South Fayette Band Alumni Association seeks fellow musicians

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It is said that families who play together, stay together. And like family, some alumni band members of South Fayette High School have reunited and are adding fuel to the high school band, known as the "Little Green Machine."

The South Fayette Band Alumni Association will make its first appearance at the high school band festival Sept.29 at the South Fayette stadium.

The group of 60-plus alumni members is recruiting more alumni to perform a five-song halftime show that will feature favorite dance moves that have been part of the band's performances since its beginning 65 years ago.

The purpose of the group goes beyond reliving the glory days of the band that wowed stadiums with energetic steps. Through donations and membership dues and a spring concert, the association has raised more than $5,000 since its inception last August. That's enough to award two $500 scholarships in the name of the band's first two directors, Dominic Scacchitti and John Testa. The group also purchased a mellophone and contributed to the high school band's Angel Fund, which assists students with paying for a yearly trip.

"It's awesome. ... In the first year, they have been so supportive of the transition of a new [high school] director and the program itself," said high school band director, Eryn Carranza who just completed her first year in that position.

The group formed after association president, Ryan Wolf, class of 2004, met alumna, Marylee Ainsworthe class of 1981, on Facebook. They discovered that they had the band in common and that since its beginning in 1947, band members have been like a family. Graduates remain close.

"We decided to pull our resources and organize our passion for this organization," Mr. Wolf said.

Two former directors -- who are also South Fayette alumni -- have volunteered to direct the alumni band. Clem Rolin, class of 1964, directed the band from 1990-2003 and Michael Mackey, class of 2000, led from 2003-11.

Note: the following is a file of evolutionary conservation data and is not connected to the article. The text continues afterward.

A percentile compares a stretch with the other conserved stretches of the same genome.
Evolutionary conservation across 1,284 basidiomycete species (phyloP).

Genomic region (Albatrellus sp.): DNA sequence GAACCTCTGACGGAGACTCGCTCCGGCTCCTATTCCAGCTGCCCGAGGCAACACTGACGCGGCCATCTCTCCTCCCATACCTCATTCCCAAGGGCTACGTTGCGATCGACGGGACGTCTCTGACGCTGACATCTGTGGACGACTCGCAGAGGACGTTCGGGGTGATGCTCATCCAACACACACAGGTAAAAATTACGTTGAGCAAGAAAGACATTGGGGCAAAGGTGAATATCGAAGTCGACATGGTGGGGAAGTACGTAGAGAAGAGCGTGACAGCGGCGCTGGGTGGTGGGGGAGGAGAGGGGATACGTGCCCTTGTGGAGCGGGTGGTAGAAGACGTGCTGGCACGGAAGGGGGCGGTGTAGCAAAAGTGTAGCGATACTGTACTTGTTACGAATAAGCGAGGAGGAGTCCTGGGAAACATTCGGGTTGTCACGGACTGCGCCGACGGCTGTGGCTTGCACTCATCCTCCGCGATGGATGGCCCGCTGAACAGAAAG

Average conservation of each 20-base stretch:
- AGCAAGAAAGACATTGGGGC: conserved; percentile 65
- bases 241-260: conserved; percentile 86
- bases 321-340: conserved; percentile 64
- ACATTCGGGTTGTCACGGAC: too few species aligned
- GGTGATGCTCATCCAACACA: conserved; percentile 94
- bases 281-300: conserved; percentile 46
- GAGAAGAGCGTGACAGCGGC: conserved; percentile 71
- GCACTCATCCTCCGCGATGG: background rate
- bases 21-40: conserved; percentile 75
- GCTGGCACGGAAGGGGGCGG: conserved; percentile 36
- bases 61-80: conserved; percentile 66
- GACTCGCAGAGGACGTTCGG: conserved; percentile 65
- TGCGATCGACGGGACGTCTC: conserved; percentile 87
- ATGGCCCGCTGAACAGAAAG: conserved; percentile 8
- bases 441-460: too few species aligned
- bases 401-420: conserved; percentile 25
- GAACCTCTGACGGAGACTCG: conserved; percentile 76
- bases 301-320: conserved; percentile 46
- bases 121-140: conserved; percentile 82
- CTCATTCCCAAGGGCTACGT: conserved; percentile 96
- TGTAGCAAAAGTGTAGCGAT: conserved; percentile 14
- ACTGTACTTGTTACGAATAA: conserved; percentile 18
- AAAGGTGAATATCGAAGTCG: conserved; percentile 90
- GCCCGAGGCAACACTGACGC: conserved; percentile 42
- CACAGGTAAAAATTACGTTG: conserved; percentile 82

Alumni are scheduled to perform the theme from "American Bandstand" and will try some moves from the iconic Michael Jackson's "Thriller" video. The band will also perform the ballad "The Dance" by Garth Brooks. "The steps will be as simple as possible," Mr. Wolf promised.

The goal for the upcoming performance is to "hold it together for one night and to have a great time and show support for the South Fayette Community," Mr. Rolin said.

"We used to get standing ovations and just uplift people. We knew we had 10 minutes of these people's lives and if we could get them on their feet, that was our goal," he said.

Florine Rolin met her husband Paul, Clem Rolin's brother, while she was in the band in the early 1950s -- back when there was no band room and Director Scacchitti gave music lessons in the school's boiler room.

"It was so cold [students] had to wear their coats," she said.

The band maintains several standards set by Mr. Scacchitti, explained Mrs. Rolin. It was comprised of mostly musicians with only a few majorettes who were required to play an instrument for one year before auditioning to twirl. That rule still applies.

"The emphasis was on quality musicianship," Mrs. Rolin said.

In the 1950s, the highlight of the season was Friday night football games. Similar to today's uniforms, the band wore green jackets with white overlays and black pants. The majorettes wore pleated skirts -- "short, but not too short!" -- and twirled batons with battery operated lights.

"We just thought that was the thing," Mrs. Rolin said.

But mostly, she said, the organization has preserved the integrity for which it stood in the beginning. "I think it's going to happen for future generations," she said.

One major difference from the old days is that the little green machine isn't so little any more.

When Mr. Wolf graduated eight years ago, the high school band had 75 members. The population growth of the area and increased interest in the program have helped current numbers rise to more than 90 students.

Many alumni have kept up with practicing their instruments and some play professionally in bands and in clubs.

"What we were playing was high energy. I hope we get some of that energy from the alumni. It's a great reunion. We all have shared these feelings," Mr. Rolin said.

Details: Ryan Wolf at 412-667-1150.

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Laurie Bailey, freelance writer:


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